Graphic Overlay Material Selection

There is a plethora of screen printable films on the market these days, all touting for their share of the graphic overlay and membrane keypad market. It can be a difficult job deciding which material is best suited to your application.

Each material has unique properties, and if not selected correctly they can have a detrimental impact on the life of the product in question.

Furthermore, not all screen printable films are created equal and the apparent cost saving offered by inferior products may have implications in the long run. Can your graphic overlay printer provide detailed data supporting the performance of the products they are producing? At Foster Graphics we can. We are very careful about material selection and deal only with suppliers prepared to back up product performance with facts.

We have experience producing graphic overlays and panels that have been deployed in a range of situations. As each application is different so too is the solution we can provide. Some design criteria we will discuss with any new design:

  • Will the product or equipment be exposed to UV light? Many commonly used graphic overlay materials are not well suited to outdoor UV exposure conditions.
  • Will the overlay or key pad come into contact with chemicals such as cleaning products (chlorine bleach), fuels such as diesel or chemicals such as toluene or ammonia? Not all screen printable films are designed to cope with exposure to chemicals.
  • Does the graphic overlay or key pad need to be embossed? The embossing process and subsequent mechanical movement due to key pressing places a significant strain on the polymer chains making up the graphic film. If not selected correctly the film will quickly work harden, become brittle and crack.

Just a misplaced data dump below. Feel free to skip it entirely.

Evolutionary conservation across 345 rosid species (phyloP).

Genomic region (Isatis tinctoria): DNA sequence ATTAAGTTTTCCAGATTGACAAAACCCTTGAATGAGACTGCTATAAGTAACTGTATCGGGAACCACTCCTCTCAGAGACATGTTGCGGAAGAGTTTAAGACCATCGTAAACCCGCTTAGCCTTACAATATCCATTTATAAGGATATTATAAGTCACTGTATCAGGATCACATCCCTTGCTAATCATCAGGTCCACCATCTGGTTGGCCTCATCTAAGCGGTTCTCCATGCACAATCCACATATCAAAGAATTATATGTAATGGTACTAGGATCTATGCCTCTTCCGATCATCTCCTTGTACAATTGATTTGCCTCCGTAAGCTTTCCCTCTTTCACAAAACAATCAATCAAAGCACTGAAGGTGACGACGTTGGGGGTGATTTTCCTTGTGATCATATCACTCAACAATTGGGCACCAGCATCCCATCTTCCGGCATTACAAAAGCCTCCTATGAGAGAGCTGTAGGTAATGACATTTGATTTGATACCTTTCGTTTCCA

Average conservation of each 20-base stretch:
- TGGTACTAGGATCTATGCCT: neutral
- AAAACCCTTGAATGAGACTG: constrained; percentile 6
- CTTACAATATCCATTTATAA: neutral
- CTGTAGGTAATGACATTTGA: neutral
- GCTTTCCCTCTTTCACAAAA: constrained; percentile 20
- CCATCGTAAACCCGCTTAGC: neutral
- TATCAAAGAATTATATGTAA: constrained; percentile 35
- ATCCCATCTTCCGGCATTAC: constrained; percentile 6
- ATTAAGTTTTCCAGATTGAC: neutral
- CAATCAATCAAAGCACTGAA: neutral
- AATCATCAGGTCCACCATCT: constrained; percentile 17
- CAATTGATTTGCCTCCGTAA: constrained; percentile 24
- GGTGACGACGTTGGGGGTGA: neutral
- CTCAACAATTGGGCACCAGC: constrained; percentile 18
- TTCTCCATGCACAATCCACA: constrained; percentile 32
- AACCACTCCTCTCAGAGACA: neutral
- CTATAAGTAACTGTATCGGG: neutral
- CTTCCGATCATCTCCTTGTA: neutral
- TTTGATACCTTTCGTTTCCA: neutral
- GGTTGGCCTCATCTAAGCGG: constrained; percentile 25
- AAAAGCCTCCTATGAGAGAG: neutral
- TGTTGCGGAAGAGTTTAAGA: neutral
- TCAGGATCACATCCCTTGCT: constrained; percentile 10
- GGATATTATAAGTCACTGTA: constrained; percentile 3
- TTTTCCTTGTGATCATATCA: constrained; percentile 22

At Foster Graphics we have the experience and technical know-how that will help you decide the best material selection for your application.

Commonly Used Printing Film


Polycarbonate is a thermoplastic that was developed in the 1950’s and has been used in products as diverse as fighter aircraft canopies to space suit helmets. It also finds widespread application in a more down to earth role in the production of graphic overlays and control panels.

Polycarbonate is a polymer and as such is extremely tough and hard wearing. The long polymer chains of the material mean it is shatter resistant and the selection of films with fine velvety texture means it is difficult to scratch.

Lexan is a well known brand name for polycarbonate and it is not uncommon to see polycarbonate referred to as ‘Lexan’.

Polycarbonate films commonly used for graphic overlay production range from around 150 micron to 500 micron thick (0.15mm to 0.5mm). Note that 1 micron is around 0.0394 mil, so 500 micron would be equivalent to 19.68 mil.

Generally polycarbonate is used where no mechanical movement of the overlay is needed and the possibility of chemical contact is low.

Combined with a high quality adhesive, polycarbonate overlays can be produced that are tough and will give many years of service.


Polyester is a biaxially orientated film, which means that the strong polymer chains in the material are aligned in multiple, but perpendicular directions. This leads to a dramatic increase in the strength of the film.

Polyester is becoming the film of choice for high quality membrane keypads and graphic overlays due to its many features.

Polyester is resistant to almost all common chemicals and is susceptible to damage only from strong acids. This chemical resistance also makes the film resistant to solvents in printing inks so special keying agents are used on the film to promote good ink adhesion.

Polyester is an excellent electrical insulator exhibiting a very high dielectric strength and resistivity.

Because of the biaxial nature of the polymer chains in the film, polyester is extremely strong compared to other commonly used substrates and has a superior ability to cope with flexing. This property makes it ideally suited to embossing where the embossed area will be subject to significant mechanical flexing. It is not uncommon to see polyester rated to cope with many millions of activations when embossed.